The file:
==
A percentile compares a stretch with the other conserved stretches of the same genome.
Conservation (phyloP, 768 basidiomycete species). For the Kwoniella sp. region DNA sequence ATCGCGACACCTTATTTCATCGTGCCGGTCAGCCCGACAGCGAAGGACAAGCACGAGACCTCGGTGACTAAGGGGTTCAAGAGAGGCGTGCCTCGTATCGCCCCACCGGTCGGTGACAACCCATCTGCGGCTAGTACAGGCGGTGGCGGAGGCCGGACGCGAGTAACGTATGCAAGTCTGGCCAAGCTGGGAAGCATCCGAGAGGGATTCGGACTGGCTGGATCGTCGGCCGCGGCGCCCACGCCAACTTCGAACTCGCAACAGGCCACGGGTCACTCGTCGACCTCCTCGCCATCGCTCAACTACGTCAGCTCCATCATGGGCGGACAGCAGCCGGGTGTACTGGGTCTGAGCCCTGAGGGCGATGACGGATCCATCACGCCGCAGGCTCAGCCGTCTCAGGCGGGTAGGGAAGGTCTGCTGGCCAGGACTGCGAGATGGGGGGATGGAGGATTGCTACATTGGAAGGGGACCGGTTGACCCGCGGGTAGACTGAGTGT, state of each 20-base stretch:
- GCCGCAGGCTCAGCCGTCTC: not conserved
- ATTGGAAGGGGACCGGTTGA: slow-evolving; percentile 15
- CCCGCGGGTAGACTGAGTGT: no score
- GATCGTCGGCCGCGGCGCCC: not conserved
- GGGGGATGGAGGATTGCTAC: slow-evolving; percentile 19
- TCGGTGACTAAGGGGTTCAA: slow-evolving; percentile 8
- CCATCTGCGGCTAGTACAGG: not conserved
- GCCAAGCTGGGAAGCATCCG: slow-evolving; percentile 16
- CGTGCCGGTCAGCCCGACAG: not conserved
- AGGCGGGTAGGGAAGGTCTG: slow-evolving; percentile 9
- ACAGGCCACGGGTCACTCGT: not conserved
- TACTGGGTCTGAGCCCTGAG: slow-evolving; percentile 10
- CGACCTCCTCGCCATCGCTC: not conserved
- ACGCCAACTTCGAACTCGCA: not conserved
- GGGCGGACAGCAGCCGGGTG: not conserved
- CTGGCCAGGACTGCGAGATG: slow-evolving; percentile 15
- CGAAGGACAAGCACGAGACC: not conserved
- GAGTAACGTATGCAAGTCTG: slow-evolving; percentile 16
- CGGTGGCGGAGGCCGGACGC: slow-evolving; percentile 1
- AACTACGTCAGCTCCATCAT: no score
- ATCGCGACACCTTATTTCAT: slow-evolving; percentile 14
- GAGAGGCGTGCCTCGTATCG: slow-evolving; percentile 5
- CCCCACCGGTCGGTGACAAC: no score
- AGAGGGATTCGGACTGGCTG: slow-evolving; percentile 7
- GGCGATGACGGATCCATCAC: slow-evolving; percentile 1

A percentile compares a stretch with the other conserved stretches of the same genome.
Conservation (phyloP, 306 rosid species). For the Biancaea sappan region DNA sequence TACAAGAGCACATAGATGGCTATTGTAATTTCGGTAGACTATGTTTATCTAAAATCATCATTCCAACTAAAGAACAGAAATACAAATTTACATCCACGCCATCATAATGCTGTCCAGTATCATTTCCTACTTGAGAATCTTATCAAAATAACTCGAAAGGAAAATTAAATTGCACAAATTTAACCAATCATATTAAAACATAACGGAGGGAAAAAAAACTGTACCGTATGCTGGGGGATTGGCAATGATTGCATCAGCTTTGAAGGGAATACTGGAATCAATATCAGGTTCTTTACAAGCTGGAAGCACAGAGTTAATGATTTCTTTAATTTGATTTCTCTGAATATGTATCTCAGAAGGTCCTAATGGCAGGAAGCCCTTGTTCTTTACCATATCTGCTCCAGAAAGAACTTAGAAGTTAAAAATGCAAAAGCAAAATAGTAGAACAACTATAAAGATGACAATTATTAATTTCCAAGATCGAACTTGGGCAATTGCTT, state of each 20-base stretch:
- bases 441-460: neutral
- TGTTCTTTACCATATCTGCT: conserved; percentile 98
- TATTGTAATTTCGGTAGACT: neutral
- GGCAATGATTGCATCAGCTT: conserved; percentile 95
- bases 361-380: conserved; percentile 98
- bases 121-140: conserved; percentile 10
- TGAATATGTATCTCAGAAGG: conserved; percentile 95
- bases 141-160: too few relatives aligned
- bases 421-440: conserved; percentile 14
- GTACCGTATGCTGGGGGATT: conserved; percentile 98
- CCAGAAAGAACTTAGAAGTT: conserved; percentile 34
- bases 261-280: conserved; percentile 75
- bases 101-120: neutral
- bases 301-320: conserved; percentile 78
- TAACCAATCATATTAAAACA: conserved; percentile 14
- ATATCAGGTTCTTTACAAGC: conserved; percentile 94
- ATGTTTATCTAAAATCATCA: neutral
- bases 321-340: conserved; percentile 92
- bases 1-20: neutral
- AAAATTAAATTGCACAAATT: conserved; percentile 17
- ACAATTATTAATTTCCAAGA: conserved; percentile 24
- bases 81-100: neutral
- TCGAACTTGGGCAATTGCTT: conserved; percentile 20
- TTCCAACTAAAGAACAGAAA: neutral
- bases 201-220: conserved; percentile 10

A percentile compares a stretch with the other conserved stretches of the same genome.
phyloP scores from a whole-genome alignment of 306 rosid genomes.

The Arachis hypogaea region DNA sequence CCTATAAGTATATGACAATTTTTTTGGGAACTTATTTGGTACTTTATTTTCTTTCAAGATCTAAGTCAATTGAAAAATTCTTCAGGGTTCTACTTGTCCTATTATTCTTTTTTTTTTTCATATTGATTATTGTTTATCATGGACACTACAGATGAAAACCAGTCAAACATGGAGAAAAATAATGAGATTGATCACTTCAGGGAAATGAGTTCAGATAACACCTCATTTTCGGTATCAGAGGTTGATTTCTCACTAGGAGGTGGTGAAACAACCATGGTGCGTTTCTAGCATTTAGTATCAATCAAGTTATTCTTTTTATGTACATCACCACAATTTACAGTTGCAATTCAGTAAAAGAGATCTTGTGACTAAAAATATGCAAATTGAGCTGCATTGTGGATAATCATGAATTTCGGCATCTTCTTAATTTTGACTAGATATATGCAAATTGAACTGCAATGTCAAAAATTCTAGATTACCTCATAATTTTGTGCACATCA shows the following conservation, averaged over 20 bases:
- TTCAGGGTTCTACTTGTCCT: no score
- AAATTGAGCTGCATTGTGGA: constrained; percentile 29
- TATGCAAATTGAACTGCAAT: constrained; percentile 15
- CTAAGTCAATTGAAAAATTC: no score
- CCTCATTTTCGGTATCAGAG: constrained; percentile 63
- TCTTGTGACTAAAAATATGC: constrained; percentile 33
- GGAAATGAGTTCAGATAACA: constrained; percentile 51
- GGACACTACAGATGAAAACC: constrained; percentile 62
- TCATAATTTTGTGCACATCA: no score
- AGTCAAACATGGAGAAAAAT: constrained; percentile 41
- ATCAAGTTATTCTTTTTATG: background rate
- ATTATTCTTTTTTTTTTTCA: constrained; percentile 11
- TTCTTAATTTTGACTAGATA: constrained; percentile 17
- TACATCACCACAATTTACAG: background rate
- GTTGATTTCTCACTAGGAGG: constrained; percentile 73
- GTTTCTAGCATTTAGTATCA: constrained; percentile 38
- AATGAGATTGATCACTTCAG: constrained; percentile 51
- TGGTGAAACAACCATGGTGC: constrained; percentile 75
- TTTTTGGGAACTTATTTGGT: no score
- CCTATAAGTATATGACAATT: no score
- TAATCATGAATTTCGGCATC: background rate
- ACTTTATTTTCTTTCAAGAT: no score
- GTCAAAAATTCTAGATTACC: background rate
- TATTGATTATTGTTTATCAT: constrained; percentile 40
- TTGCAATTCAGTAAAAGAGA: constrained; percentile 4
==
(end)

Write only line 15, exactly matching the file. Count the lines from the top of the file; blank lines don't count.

- CGACCTCCTCGCCATCGCTC: not conserved